Using MY NASA DATA to Determine Volcanic Activity

Piton de la Fournaise

Image courtesy Vulcani and Vulcani Online

To use NASA satellite data of optical depth as a tool to determine volcanic activity on Reunion Island during 2000-2001
Grade Level: 8-12
Estimated Time for Completing Activity: One 50 minute class period
Learning Outcomes:
  • Understand how aerosols are used in science to indicate volcanic activity
  • Understand how biomass burning affects global aerosol activity
  • Access data and import into MS Excel
  • Use graphical data to make inferences and draw conclusions
  • Familiarity with producing graphs in MS Excel
  • Familiarity with locating places using atlases, globes and maps
  • Spreadsheet program
  • Atlas or globe
National Standards:
  • Geography: Physical Systems
  • Geography: The World in Spatial Terms
  • Math: Algebra
  • Math: Data Analysis and Probability
  • Math: Geometry
  • Science Content: A Science as Inquiry
  • Science Content: D Earth and Space Science
  • Science Content: E Science and Technology
AP Environmental Science Topics
Virginia Standards of Learning:
  • ES.3d: The student will investigate and understand how to read and interpret maps, globes, models, charts, and imagery. Key concepts include location by latitude and longitude and topographic profiles.
  • ES.13: The student will investigate and understand that energy transfer between the sun and the Earth and its atmosphere drives weather and climate on Earth.
Lesson Links:

In the above figure, the volcano on Reunion Island can be seen. This volcano is located at 21.23 S, 55.71 E and has a height of 8,632 ft. (2,631 m). The volcano is a shield volcano that has been built up by many years of eruptions. As the volcano erupts, it spills out hot magma that becomes lava when it reaches the surface. The lava then spills over the sides of the volcano and begins to cool. This causes the volcano to become bigger and bigger over many thousands of years. Reunion Island is actually made up of two volcanos named Piton des Neiges which covers the central part of the island and Piton de la Fournaise that is located on the eastern part of the island. For the purpose of this lab, it is important to know that minor eruptions were recorded on 5 July 2000 and 20 June 2001.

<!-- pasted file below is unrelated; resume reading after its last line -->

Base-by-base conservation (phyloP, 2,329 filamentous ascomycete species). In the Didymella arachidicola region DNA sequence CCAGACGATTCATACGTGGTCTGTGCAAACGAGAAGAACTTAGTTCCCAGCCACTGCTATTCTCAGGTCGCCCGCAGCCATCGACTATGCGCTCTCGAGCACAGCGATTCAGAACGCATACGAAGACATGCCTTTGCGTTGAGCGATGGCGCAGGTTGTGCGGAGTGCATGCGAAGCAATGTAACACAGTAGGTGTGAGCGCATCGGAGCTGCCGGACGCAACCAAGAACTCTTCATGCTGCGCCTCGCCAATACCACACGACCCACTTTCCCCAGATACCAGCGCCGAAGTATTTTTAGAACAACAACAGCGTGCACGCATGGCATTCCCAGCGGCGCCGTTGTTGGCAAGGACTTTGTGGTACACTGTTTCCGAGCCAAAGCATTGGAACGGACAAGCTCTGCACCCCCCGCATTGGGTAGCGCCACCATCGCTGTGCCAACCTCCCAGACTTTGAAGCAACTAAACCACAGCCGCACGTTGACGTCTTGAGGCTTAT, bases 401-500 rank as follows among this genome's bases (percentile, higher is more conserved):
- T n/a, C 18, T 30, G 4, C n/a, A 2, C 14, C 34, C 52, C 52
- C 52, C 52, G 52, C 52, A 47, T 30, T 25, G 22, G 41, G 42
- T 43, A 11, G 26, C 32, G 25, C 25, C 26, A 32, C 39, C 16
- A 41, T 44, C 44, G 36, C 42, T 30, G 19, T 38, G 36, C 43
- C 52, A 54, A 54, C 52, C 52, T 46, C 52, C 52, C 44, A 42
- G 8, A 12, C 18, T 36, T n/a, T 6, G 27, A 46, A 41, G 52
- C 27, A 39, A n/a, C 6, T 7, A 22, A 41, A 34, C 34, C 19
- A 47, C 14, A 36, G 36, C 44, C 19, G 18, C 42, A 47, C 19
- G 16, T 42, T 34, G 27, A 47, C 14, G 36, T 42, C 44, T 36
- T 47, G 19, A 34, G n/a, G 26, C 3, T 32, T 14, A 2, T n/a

Humans have practiced the process of crop burning for thousands of years. At the end of a growing season, the leftover vegetative material is burned and allowed to seed for the next year’s crops. Through many innovations in agriculture, this process has been mostly abandoned in North America. In many other nations, such as Africa and South America, the process is used frequently. When the vegetative material burns, it expels many particles into the air which are known in science as aerosols. These aerosols are made up of solid carbon combustion products and gases which are harmful to the atmosphere. They reach the atmosphere and can contribute to the greenhouse effect and can cause global warming. NASA scientists have determined that 90 percent of the vegetative burning on earth is created by humans with only 10 percent being due to natural forest fires.

The data used in this lab was gathered by the NASA satellite Terra that was launched in 1999. Click on Optical Depth in the Lesson Links section. This image shows the optical depth of the area when the satellite passed over.


1. Open the microset in the links section.

2. Use MS Excel to create a graph that has optical depth as a function of time for the given latitudes.

3. Plot all three datasets on one graph (see Excel graph in Links section)


1. What process could be occurring that causes the large spike in the graph for 32E in 2001? What time of year did this occur?

2. Which volcanic activity was greater according to your graph: the eruption on 5 July 2000 or 20 June 2001?

3. What processes or natural events could cause the small changes in optical depth for the latitude 65E?

4. Which process according to your graph causes a greater fluctuation in optical depth: the volcanic activity or biomass burning?

5. How do you think multiple biomass burnings across Africa could affect our climate in North America?


1. In the Lesson Links section open Near-Surface Temperature. Look at the image of temperature gathered from the Terra satellite. What can you conclude about the effect of volcanic activity on the temperature near the surface?

2. You are a member of a global team to reduce the effects of biomass burning on the atmosphere. You are to report to a world committee on a solution to the problem. Your task is to suggest alternatives to crop burning in a report. Remember that some countries may not have the resources to use machinery to solve the issue.

Lesson plan contributed by Cameron Kerr, Land O Lakes, FL

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